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The Brazilian government is to provide about US$2 million to support research involving the use of tissues to replace damaged tissues and organs. Such tissue could be taken from cloned human embryos, a process referred to as ‘therapeutic cloning’.

The money will be used primarily to strengthen the links between medical research centres already active in this field of research, which is expected to lead to improved treatment for various degenerative diseases, such as Alzheimer’s disease and muscular dystrophy.

In addition, according to Wim Degrave, a geneticist at the Oswaldo Cruz Foundation (Fiocruz) in Rio de Janeiro, it can help the recovery of cells and tissues damaged by cancer, heart attacks, car accidents, and burns.

The new fund is part of the Millennium Science Initiative, which has been launched jointly by the Brazilian government and the World Bank, and aims to develop networks of prominent research groups in important areas of science.

“The goal of this project, which links together 13 scientific centres throughout Brazil, is to support the country’s capability in a new medical area”, says the minister of Science and Technology, Ronaldo Sardenberg.

Speaking at a seminar organised by the Federal Senate in the national capital, Brasilia, earlier this month, Sardenberg announced his support for human therapeutic cloning, stressing its potential contribution to improving public health.

The seminar was intended to help the Brazilian Congress analyse various proposals that are being made to change the law on human cloning. At present, this is regulated indirectly through a law covering research on genetically modified organisms.

In addition, the National Technical Commission in Biosafety (CTNBio) has established guidelines for its employees on how to deal with human cloning.

Under current legislation, genetic manipulation of both germ cells and totipotent cells — undifferentiated cells that can develop into the specific tissues and organs that make up the human body — is forbidden. But there is no constraint on such work if it does not involve genetic modification.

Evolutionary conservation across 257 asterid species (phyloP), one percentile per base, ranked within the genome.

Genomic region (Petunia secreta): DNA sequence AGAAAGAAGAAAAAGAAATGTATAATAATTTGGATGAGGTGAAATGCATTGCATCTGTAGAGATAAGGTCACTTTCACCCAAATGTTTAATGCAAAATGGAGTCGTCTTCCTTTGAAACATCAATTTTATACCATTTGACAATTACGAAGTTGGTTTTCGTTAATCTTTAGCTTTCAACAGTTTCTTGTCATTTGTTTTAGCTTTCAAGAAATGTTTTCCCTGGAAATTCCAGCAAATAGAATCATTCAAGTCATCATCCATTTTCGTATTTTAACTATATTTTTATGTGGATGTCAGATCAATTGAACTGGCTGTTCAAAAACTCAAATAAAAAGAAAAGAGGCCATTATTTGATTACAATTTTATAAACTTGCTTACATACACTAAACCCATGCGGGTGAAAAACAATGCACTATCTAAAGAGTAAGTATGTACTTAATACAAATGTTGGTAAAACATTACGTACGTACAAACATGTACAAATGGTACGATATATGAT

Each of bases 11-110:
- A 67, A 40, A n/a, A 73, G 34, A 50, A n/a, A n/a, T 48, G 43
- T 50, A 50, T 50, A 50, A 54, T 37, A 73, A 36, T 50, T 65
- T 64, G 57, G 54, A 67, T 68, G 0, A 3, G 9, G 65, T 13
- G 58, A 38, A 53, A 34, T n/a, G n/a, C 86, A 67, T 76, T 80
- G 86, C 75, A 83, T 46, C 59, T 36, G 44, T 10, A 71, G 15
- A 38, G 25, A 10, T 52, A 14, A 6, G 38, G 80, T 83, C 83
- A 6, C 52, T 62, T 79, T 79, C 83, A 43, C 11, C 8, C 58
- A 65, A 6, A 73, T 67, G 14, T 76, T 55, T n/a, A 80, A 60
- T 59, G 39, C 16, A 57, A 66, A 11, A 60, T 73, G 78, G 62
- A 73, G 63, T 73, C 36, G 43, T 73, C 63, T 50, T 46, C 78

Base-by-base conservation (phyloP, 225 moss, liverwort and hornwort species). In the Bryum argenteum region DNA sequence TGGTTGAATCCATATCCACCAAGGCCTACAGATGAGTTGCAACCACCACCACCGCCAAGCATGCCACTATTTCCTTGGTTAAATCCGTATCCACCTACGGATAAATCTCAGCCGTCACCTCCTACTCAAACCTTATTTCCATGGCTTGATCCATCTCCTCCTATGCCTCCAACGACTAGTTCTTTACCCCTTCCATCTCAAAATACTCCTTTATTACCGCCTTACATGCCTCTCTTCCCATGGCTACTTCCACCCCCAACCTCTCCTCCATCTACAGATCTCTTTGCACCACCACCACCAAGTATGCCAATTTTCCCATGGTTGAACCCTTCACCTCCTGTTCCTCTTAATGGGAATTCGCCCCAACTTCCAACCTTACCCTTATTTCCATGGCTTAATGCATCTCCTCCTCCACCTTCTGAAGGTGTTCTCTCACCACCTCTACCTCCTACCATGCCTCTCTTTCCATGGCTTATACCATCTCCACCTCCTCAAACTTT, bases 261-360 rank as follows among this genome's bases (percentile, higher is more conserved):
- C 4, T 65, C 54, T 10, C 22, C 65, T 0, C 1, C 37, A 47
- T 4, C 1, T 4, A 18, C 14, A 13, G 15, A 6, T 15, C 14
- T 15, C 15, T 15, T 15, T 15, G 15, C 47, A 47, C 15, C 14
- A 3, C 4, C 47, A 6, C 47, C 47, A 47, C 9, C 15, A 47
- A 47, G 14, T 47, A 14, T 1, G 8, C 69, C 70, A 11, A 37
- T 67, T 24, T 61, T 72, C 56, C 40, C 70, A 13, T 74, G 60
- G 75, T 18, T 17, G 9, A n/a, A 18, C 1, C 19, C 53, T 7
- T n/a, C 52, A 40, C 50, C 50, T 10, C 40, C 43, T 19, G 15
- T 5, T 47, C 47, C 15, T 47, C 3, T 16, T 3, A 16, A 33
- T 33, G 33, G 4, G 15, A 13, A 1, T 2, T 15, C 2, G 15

Government officials now think that, with recent biomedical advances in regenerative medicine, the law should be changed. “The law is too restrictive in terms of experiments involving cellular nuclear transfer”, says Ésper Carvalheiro, president of CTNBio, and a neuroscientist at the Federal University of São Paulo (UNIFESP).

Nine separate proposals for a new law on human cloning have been submitted to the Brazilian Congress. The main bill was proposed in 1999 by centre-left Senator Sebastião Rocha.

This would ban all forms of human cloning, whether for therapeutic or reproductive purposes. Also, anyone involved in such an experiment, including scientists and representatives of funding agencies, would be prosecuted.

Rocha now says that he accepts that there are significant differences between therapeutic and reproductive human cloning, and is re-writing the proposed law. “We are working to allow human therapeutic cloning and to prohibit human reproductive cloning”, says Rocha.

The Brazilian government has chosen to support amendments to Rocha's bill, rather than present its own legislative proposals. To achieve this, it has set up a working group to analyse the text, and is due to submit its report to Rocha shortly.

Several research groups in Brazil are already working on totipotent cells. Those at an advanced stage who are ready to use undifferentiated stem cells in humans are dealing with non-genetic diseases, such as heart diseases caused by Chagas' disease and heart attacks

"These groups are studying so-called ‘self-graft’," explains Mayana Zatz, a geneticist of University of São Paulo (USP), referring to the way that researchers take cells from a patient (for example from the spinal cord), and then reprogramme the cells and re-implant them into the patient.

In contrast for genetic diseases, points out Zatz, cells need to be obtained from other individuals who do not have the mutation carrying the disease. Suitable cells can be taken from the spinal cord, umbilical cord, and discarded embryos, but the use of the latter in research is causing controversy in Brazil, as elsewhere.

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